Last thing to finish off was the bomb bay. This was masked last and painted Mr Color C364 like all the other interior areas. The detailing on the fuel cells us pretty basic but I was not overly concerned as a) is mostly hidden in the bomb bay and b) I was planning of adding a full load of bombs anyway. 
I recently purchased a computer operated mask cutter, the Silhouette Portrait. It’s a bit like a printer but instead of having a print nozzle it has a cutting blade. I saw this Mossie project as a great opportunity to try it out. The wing roundels were very easy to design using the cutter software. I purchased some A4 sheets of Tamiya Kabuki tape from Alek at MaketarMasks and fed this to the cutter and out popped (after some experimentation with paper) a set of masking templates.
The Silhouette Studio software allows you to design the shapes the Portrait will cut out for you. It’s easy to use and is available for Windows and Mac OSX.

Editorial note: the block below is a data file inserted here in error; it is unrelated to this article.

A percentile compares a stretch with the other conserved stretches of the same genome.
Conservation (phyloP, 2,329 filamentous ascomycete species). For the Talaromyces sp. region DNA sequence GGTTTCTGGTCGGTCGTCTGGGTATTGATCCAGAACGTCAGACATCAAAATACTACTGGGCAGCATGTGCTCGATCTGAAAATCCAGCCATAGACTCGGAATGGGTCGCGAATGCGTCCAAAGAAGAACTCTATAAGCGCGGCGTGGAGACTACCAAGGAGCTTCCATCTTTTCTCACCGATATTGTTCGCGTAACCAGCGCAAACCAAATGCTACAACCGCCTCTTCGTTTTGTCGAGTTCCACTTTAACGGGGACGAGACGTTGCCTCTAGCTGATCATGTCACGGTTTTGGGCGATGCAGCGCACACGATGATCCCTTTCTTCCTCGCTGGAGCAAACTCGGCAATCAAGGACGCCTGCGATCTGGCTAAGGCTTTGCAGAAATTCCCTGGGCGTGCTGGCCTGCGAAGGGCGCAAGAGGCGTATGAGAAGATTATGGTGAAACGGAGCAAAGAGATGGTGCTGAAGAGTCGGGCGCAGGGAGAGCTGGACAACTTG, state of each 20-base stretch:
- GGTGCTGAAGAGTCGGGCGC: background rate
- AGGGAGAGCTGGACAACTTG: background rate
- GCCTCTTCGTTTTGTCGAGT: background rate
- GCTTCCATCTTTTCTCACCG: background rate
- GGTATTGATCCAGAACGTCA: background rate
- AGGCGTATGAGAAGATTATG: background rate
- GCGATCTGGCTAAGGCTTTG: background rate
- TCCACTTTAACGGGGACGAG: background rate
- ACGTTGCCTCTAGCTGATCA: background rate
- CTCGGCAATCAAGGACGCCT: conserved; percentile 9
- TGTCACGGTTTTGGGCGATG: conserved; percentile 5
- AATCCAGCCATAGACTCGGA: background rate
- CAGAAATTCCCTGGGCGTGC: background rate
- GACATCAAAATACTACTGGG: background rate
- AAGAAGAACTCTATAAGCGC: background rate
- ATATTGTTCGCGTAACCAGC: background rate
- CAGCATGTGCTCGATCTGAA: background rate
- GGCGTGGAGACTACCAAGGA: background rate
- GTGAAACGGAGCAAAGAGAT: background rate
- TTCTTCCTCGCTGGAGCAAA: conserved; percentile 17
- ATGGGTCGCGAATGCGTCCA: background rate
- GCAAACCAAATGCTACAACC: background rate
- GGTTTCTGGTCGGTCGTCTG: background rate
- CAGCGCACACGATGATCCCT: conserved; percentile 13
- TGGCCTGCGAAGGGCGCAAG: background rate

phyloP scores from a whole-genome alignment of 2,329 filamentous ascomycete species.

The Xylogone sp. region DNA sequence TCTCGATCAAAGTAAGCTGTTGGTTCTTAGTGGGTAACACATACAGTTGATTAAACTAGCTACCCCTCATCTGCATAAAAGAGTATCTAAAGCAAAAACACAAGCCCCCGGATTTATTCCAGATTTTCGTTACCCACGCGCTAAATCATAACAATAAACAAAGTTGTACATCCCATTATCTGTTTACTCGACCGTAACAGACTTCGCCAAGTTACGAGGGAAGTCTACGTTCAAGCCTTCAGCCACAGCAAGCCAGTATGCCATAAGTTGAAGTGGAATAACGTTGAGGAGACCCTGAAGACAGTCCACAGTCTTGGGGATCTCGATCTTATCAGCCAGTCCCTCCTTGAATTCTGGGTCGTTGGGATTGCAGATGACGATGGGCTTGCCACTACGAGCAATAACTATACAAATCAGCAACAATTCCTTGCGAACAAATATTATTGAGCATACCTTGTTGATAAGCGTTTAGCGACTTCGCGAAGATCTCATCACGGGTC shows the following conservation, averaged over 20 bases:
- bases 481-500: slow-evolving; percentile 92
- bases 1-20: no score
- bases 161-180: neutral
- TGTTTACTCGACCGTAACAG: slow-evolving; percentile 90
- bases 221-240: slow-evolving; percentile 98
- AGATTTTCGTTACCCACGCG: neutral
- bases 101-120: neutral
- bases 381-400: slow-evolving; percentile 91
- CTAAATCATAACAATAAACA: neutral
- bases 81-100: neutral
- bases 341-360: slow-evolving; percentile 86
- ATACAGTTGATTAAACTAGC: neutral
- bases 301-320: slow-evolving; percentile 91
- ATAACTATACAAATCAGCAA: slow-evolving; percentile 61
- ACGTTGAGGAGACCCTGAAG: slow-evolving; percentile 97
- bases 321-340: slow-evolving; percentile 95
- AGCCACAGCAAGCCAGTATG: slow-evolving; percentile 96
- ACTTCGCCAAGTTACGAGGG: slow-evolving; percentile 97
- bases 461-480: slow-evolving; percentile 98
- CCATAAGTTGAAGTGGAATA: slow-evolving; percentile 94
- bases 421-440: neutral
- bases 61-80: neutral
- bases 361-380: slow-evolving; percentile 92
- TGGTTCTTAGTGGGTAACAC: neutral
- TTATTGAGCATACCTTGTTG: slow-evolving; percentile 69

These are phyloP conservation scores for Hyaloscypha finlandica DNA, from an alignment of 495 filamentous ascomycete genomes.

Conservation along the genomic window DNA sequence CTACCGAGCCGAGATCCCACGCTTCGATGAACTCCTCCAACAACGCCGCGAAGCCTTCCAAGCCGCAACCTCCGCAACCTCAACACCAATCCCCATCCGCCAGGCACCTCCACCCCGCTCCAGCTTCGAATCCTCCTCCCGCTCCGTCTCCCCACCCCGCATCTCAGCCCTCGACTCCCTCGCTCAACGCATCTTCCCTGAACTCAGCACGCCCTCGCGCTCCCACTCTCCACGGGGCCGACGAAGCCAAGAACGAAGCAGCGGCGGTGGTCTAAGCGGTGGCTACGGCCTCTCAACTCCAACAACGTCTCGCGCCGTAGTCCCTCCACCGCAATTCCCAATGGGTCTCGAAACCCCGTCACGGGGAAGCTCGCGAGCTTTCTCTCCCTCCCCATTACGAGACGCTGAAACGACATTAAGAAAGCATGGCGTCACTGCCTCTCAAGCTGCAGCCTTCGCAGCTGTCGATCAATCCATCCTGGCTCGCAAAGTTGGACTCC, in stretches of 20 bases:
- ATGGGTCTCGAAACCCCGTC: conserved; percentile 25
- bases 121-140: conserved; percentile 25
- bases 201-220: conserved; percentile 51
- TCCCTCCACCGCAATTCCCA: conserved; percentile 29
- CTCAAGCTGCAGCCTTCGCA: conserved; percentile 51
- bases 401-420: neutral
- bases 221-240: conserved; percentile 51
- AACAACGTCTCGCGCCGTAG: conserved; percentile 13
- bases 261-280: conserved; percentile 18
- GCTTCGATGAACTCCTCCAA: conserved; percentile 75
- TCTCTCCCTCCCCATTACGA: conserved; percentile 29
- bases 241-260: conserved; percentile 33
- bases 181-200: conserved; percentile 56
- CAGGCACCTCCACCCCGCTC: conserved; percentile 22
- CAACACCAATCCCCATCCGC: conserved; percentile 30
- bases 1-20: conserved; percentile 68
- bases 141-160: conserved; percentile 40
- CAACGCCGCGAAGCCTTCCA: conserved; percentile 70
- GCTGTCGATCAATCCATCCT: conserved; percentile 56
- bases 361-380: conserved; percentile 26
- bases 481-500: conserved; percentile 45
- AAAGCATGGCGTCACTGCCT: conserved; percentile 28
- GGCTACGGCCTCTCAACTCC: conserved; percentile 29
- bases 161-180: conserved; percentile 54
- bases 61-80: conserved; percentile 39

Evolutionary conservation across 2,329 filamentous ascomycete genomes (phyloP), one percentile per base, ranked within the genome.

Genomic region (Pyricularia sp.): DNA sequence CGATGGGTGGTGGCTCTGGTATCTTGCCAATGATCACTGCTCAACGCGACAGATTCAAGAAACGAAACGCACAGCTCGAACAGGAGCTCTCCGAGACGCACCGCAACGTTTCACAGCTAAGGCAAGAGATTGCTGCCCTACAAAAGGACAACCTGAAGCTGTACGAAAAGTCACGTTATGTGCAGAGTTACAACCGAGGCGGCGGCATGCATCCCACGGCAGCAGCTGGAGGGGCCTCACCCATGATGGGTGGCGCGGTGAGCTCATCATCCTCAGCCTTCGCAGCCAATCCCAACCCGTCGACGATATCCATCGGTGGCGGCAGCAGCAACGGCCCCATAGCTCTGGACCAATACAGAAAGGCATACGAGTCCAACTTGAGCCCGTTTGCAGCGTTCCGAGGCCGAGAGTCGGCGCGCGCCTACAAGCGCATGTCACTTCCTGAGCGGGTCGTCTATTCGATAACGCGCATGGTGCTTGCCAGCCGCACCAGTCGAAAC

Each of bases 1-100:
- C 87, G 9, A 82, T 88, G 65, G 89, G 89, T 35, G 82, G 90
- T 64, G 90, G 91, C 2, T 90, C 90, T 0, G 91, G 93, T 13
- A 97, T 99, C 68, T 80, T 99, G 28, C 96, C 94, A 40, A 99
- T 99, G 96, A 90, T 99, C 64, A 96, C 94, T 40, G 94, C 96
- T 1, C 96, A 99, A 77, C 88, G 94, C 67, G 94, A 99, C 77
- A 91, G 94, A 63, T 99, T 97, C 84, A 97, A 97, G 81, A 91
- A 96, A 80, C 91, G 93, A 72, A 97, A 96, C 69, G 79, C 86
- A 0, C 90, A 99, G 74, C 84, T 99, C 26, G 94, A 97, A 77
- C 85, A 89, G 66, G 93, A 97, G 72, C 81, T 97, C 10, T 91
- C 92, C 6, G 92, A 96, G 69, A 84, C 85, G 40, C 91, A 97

Some patience is needed to make sure the masks are aligned correctly on the model. Being Tamiya tape you can be assured of a clean edge and no paint leakage under the edge. 
I mixed up some RAF Roundel Red and Blue from Tamiya and applied with the airbrush. Here you can see the overspray masking has been removed but the lettering masking remains. The cutter can do quite intricate cutting as seen here with the DZ353 serial mask which is a 6mm high in 1/32.
The final result of the custom paint masks. I think it looks great and gives me confidence to try making my own masks in the future when decals are not available.